The policy statement confirms that the UK is heading towards a sector-based approach for AI regulation, but also explains that regulators are best placed to shape the approach for their area of expertise. The intention is that regulation should be context-specific, and that interventions are based on "real, identifiable, unacceptable levels of risk" so as not to stifle innovation. A lighter touch approach, based on guidance or voluntary measures, is intended. Overall, regulation should be "simple, clear, predictable and stable", although the statement also anticipates flexibility over time to ensure the approach does not become outdated.

This apparent simplicity inevitably masks layers of complexity. Many regulators operate on a cross-sector basis, and many sectors are not specifically regulated: some applications may fall between regulatory jurisdictions, while others may fall within multiple regulators' scope. The statement acknowledges that there will be less uniformity than with a centralised approach, and so also proposes that all regulation of AI systems should be subject to overarching principles to ensure coherence and streamlining.

Cross-sectoral principles

Acknowledging that decentralisation could mean divergence, the policy statement shares early thinking on its proposed overarching "cross-sectoral principles" for AI governance. Each regulator will be asked to interpret and apply them. They are "not, however, intended to create an extensive new framework of rights for individuals". There is a clear divergence from the EU approach where a full regulatory framework with strong enforcement powers and third party rights is envisaged. On the positive side, a high level values-based approach to regulation in the UK may be more flexible and less disruptive for those businesses needing to comply with both the UK rules and the detailed EU regulatory regime.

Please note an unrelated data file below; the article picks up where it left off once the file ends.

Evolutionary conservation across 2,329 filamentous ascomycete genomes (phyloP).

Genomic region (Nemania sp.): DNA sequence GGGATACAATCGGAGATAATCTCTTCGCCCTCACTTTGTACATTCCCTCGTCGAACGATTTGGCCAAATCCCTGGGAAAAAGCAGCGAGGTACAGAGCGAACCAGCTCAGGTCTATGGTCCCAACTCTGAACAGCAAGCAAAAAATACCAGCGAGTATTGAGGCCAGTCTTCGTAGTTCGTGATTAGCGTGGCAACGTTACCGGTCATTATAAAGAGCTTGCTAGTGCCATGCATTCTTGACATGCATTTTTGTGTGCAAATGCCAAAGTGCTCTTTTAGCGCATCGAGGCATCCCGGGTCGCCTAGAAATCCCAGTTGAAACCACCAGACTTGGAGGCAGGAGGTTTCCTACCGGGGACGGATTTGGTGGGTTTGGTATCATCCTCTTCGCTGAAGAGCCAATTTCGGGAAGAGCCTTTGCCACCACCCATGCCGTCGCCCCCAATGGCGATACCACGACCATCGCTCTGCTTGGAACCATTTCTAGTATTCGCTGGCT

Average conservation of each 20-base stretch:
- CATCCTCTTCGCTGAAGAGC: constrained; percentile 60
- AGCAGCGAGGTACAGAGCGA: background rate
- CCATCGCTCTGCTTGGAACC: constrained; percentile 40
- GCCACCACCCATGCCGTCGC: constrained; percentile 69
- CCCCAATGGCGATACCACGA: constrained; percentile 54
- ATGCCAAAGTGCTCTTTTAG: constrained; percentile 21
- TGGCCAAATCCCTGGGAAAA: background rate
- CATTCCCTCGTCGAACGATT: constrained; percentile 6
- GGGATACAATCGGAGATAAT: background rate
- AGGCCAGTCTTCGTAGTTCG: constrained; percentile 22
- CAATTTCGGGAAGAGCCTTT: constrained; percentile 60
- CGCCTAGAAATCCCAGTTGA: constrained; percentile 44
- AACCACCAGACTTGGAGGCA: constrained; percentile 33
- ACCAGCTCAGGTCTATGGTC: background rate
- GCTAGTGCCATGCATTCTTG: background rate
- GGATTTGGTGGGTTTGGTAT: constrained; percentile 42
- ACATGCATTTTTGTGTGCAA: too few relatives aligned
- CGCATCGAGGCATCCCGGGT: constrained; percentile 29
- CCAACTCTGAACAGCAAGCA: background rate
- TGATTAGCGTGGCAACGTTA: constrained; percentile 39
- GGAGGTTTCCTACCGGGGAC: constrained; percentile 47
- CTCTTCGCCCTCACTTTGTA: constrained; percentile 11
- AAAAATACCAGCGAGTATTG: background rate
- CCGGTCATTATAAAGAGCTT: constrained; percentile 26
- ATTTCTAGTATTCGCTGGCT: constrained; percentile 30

The principles cover the following areas:

  • Ensuring that AI is used safely – healthcare and critical infrastructure are highlighted as areas where safety is a particular concern, but the paper also references the risk of unforeseen safety implications in other areas.
  • Ensuring that AI is technically secure and functions as designed – the essence is that AI should do what was intended and what is claimed. There will be an expectation that the "functioning, resilience and security" of a system are tested and proven, and that the data which drives it should be "relevant, high quality, representative and contextualised".
  • Ensuring that AI is appropriately transparent and explainable – rather than imposing an expectation that all systems can be explained, the policy statement proposes a proportionate approach whereby explainability might not be necessary in some contexts, but might be critical in others. It offers the example of a tribunal where a party has a right to challenge the logic of an accusation, in which context a system generating unexplainable decisions might be prohibited outright.
  • Embedding fairness into AI – high impact outcomes that could have "a significant impact on people's lives – such as insurance, credit scoring or job applications" should be "justifiable and not arbitrary". It will be for the regulators to interpret "fairness", to decide when it is necessary and when it is not, and to design applicable governance requirements.
  • Defining responsibility for AI governance – the intention is that no organisation should be able to hide behind the "black box" opacity of how AI delivers its outputs, and that liability for an AI system must always sit with an identified or identifiable person or legal entity.